Both NT Server 4.0 and Windows Server 2002 allow you to audit specific events that occur on the server, and to write these events to the Event Viewer Security log. While this can be useful if you have a security problem and want to see what is happening on your server, using auditing indiscriminately can be a performance drain, especially if you are auditing process activity of file access.
Ideally, on your production SQL Servers, auditing should be turned off. If you need to perform a security audit, then turn it on, perform the audit, and then auditing off. If your security staff mandates the use of auditing, do your best to persuade them to minimize the amount of auditing they do. [6.5, 7.0, 2000, 2005] Added 12-20-2000
In Windows 2000, the Performance Monitor Physical Disk object and counters are turned on by default, unlike they are under NT 4.0. But, the Logical Disk object and counters are not turned on. To turn them on, you must run the command
at the command prompt, and then rebooting. From personal experience, I don’t find the Logical Disk object and counters too useful, and I don’t bother turning them on. In addition, not turning them on can reduce overhead on the server by a tiny amount. [2000, 2005] Added 2-27-2001
Since the PAGEFILE.SYS is not used much by SQL Server, and only barely used by Windows 2000 (on a dedicated SQL Server), you don’t have to have a huge PAGEFILE.SYS file. Microsoft recommends that the PAGEFILE.SYS file be set to 1.5 times the amount of physical RAM. The exact amount you need depends on what additional SQL Services you may be running. For example, if you are running Full-Text Search service, Microsoft recommends that your PAGEFILE.SYS file be 3 times physical RAM.
Microsoft’s recommendations are a good starting point, but the best way to size the PAGEFILE.SYS is to monitor how much of it is used during production using the Performance Monitor Page File Object: % Usage counter, and then resize the PAGEFILE.SYS with a minimum size just slightly larger than the amount that is actually being used (based on the Performance Monitor counter), and with a maximum size of 50MB larger than the minimum size.
The PAGEFILE.SYS setting can be viewed and changed by right clicking on “My Computer”, choosing “Properties”, clicking on the “Advanced” tab, clicking on “Performance Options”, and clicking on the “Change” button under “Virtual Memory”. If you change the virtual memory settings, you will have to reboot your server for the new settings to go into affect. [7.0, 2000, 2005] Added 4-18-2001
If you don’t follow the advice given elsewhere on this website about dedicating your SQL Server’s to a physical server of their own, and you decide to run multiple applications on the same server (SQL Server plus others), you may be faced with more paging activity than you would normally experience on a dedicated SQL Sever (which has very minimal paging).
If this is the case, one way to help boost performance on your non-dedicated server is to spread the paging file over multiple disk or disk arrays. You can spread a paging file in NT Server 4.0 and Windows 2000 onto as many as 16 separate files. By spreading out the paging file among more than one physical drive, simultaneous I/O requests can occur, speeding up access to the paging file (similar to disk striping). If the paging file is located on a single drive (the default setting when NT or 2000 is installed), along with the operating system and other applications, then all these processes have to compete for I/O, which can produce bottlenecks. The more physical devices that the paging file can be distributed, the less potential for I/O bottlenecks, and performance is boosted.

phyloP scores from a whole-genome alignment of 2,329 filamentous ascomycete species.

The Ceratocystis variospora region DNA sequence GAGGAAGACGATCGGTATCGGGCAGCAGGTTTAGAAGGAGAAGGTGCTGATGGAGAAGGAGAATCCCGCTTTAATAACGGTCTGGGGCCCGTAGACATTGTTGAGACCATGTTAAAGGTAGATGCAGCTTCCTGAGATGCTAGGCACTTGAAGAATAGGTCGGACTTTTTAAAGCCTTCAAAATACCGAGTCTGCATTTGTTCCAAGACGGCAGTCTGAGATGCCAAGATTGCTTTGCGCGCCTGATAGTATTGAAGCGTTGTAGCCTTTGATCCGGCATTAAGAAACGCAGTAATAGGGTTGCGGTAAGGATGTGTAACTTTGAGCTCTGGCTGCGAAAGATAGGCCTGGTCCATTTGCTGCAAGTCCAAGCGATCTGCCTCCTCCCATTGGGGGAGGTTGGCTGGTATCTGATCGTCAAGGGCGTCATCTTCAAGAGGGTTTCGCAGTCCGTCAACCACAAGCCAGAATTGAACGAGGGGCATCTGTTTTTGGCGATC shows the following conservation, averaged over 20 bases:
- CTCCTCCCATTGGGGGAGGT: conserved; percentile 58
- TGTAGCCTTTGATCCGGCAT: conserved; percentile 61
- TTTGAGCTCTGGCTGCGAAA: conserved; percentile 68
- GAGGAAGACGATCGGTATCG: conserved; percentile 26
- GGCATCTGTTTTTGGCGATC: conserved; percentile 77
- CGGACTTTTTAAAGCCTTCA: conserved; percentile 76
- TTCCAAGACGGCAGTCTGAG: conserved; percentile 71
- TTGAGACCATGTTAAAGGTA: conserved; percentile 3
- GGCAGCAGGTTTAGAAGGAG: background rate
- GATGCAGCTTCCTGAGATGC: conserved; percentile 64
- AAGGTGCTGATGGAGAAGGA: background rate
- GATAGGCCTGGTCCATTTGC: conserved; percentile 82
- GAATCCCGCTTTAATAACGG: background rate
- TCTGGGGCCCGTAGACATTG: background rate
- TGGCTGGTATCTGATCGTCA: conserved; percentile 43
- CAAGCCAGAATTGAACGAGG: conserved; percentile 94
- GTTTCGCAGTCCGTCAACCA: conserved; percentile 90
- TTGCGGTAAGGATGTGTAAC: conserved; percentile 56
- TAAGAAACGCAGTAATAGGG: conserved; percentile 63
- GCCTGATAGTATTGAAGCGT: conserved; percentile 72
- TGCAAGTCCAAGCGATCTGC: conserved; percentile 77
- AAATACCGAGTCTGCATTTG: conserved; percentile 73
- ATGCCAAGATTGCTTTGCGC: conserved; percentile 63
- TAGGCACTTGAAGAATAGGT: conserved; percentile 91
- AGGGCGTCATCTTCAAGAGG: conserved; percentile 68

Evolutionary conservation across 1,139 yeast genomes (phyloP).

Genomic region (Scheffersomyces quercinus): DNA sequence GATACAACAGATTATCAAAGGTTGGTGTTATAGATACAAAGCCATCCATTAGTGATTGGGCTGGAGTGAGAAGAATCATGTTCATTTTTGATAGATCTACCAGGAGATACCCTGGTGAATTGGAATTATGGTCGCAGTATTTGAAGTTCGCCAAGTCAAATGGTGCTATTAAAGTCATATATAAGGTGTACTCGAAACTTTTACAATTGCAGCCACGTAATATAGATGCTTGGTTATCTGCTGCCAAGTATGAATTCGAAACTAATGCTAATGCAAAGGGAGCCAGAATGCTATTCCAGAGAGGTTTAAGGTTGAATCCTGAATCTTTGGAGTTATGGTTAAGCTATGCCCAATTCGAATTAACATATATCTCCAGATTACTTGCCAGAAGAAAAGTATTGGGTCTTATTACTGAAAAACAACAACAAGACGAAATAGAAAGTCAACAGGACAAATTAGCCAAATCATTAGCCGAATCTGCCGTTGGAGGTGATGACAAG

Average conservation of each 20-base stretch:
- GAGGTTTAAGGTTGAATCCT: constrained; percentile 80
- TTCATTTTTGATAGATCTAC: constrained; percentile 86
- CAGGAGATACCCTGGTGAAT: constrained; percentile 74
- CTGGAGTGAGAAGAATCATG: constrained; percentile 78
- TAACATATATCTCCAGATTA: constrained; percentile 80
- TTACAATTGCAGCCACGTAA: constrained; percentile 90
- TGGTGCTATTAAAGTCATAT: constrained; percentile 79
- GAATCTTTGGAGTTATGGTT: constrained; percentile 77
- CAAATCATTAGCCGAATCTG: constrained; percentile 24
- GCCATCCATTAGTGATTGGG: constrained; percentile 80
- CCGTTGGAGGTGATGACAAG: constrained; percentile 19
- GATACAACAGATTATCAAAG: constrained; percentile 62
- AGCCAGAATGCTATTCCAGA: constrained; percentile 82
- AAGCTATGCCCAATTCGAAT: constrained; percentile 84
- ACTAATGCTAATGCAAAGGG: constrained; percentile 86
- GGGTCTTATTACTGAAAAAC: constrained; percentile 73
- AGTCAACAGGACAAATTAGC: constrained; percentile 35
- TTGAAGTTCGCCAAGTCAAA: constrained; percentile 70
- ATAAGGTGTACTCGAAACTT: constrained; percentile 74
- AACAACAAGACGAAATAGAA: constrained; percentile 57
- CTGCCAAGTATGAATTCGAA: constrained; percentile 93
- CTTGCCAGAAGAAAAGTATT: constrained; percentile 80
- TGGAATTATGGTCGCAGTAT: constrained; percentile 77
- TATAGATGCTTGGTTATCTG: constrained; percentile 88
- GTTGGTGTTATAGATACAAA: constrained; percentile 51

Keep in mind that you must distribute the paging file over physical drives, not drive partitions on a single drive, for this to work. In fact, if you were to distribute a paging file over multiple partitions on the same physical drive, you would in fact reduce the performance of the paging file even more than if you had left it on one partition.
If your SQL Server has its own dedicated physical server, you don’t have to worry about spreading the paging file among multiple physical drives as there is not enough paging activity to make this effort worthwhile. [6.5, 7.0, 2000, 2005] Added 12-11-2001
If you ignore the advice give on this website about dedicating a single physical server to each of your SQL Servers, and run multiple applications on your server, disk paging may become an issue. Once way to help optimize the performance of a paging file is to ensure that it is contiguous, not fragmented.
Third-party defrag tools, such as Diskeeper, can be used to defragment a swap file, but the built-in defragger that comes Windows 2000 is not able to defrag a swap file. You don’t have to purchase a third-party tool to defrag a paging file if you don’t want to. You can choose to defrag a paging file manually.
Here’s how. First, set the minimum and maximum size of your server’s paging file to 0MB. This will produce an error message, but ignore it, then reboot your server. Next, run the build-in defrag tool that comes with Windows 2000. Once you are done, then reset the size of the server’s paging file to an appropriate amount (probably back to it’s original settings) and then reboot your server. [6.5, 7.0, 2000, 2005] Added 12-11-2001